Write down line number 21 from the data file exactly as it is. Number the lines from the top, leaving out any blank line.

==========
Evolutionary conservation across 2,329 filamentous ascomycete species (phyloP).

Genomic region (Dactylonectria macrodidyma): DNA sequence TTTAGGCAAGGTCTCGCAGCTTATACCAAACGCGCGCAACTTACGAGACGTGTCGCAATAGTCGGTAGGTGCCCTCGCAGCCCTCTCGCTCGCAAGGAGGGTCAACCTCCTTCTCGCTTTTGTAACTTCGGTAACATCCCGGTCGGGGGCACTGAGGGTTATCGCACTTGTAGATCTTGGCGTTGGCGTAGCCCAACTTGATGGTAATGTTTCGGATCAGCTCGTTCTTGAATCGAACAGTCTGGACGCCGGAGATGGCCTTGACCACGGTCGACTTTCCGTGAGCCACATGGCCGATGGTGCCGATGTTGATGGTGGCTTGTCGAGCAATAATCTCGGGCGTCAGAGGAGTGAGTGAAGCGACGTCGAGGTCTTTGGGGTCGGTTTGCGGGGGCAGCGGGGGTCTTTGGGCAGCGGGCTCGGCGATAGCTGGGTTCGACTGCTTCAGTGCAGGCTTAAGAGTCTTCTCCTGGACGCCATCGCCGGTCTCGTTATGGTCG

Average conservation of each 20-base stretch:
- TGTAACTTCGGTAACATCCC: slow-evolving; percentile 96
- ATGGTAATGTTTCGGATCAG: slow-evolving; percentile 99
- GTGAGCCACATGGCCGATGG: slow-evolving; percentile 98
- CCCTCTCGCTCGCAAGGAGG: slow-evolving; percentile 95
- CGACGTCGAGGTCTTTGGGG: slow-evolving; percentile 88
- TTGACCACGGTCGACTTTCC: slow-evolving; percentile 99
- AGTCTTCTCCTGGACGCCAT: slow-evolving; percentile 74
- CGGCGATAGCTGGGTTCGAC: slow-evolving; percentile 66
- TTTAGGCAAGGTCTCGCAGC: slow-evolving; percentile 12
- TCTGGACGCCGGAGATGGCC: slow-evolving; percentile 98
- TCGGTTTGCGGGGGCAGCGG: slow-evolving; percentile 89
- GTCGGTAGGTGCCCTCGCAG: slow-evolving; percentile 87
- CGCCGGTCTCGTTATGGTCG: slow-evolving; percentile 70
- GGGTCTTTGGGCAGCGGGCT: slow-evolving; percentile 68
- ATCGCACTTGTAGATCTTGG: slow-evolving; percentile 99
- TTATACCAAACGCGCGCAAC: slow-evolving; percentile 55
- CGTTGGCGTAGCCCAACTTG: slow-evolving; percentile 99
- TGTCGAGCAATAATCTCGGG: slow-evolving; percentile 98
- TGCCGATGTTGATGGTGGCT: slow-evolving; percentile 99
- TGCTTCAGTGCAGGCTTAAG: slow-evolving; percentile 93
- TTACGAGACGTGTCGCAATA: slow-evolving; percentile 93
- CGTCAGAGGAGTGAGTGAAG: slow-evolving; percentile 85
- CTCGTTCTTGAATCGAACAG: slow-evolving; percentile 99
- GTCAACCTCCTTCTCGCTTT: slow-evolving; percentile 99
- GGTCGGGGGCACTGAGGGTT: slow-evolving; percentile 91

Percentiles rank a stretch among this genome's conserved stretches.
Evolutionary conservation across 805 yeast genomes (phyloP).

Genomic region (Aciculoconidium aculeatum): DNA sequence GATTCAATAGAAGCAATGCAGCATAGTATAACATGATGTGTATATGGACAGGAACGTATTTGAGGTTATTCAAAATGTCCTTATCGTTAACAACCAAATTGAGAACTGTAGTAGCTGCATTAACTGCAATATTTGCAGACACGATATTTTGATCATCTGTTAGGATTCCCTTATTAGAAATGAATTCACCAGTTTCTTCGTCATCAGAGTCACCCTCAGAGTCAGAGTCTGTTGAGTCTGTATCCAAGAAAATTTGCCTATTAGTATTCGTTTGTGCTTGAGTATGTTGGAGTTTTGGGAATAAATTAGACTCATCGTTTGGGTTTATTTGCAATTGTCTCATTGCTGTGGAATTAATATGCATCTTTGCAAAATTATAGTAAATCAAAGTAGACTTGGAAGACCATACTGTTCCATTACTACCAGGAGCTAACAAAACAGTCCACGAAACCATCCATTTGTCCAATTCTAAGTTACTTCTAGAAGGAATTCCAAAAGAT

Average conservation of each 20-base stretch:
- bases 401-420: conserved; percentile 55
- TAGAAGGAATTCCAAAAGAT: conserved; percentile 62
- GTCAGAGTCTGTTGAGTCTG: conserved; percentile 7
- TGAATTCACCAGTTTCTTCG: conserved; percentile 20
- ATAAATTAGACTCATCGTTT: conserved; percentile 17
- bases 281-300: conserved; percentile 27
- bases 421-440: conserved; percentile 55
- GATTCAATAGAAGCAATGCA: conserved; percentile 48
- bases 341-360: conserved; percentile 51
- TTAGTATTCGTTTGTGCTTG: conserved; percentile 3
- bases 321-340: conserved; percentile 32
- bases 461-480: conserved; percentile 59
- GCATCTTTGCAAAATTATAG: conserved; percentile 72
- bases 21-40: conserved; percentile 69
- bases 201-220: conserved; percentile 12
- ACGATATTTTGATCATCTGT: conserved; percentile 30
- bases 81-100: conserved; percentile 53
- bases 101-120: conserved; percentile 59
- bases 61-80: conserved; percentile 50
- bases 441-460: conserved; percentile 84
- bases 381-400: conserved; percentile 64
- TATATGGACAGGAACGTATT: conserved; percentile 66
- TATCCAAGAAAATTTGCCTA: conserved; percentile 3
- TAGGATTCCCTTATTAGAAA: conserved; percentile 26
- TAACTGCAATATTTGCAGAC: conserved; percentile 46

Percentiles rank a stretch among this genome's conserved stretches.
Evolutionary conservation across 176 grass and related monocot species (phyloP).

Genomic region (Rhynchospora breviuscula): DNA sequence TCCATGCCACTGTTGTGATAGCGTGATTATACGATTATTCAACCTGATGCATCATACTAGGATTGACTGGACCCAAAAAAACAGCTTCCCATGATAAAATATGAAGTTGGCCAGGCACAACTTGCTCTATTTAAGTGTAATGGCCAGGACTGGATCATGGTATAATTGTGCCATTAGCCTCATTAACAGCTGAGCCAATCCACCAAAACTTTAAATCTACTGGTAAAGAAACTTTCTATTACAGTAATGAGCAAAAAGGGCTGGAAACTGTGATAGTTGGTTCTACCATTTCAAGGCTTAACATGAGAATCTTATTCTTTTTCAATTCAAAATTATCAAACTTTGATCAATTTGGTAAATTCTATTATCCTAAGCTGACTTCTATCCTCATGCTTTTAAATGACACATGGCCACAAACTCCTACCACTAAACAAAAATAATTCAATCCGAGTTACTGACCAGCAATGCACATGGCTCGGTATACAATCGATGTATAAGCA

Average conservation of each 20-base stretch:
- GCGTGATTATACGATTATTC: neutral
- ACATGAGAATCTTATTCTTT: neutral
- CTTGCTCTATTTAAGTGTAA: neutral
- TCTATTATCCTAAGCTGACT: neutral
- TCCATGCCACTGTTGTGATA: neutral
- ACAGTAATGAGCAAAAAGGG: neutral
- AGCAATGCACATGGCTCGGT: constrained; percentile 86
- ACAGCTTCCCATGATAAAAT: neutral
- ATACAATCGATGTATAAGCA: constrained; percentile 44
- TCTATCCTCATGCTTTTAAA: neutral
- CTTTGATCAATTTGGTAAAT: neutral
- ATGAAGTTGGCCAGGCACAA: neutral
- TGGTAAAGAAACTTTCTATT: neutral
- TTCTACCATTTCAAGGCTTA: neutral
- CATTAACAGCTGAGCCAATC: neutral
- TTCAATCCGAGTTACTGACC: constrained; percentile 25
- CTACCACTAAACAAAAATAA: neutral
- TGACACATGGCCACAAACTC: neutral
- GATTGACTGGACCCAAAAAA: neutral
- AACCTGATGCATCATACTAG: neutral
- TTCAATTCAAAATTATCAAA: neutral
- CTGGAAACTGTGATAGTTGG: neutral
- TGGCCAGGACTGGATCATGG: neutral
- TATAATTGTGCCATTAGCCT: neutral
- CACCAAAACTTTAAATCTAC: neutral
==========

- TGTCGAGCAATAATCTCGGG: slow-evolving; percentile 98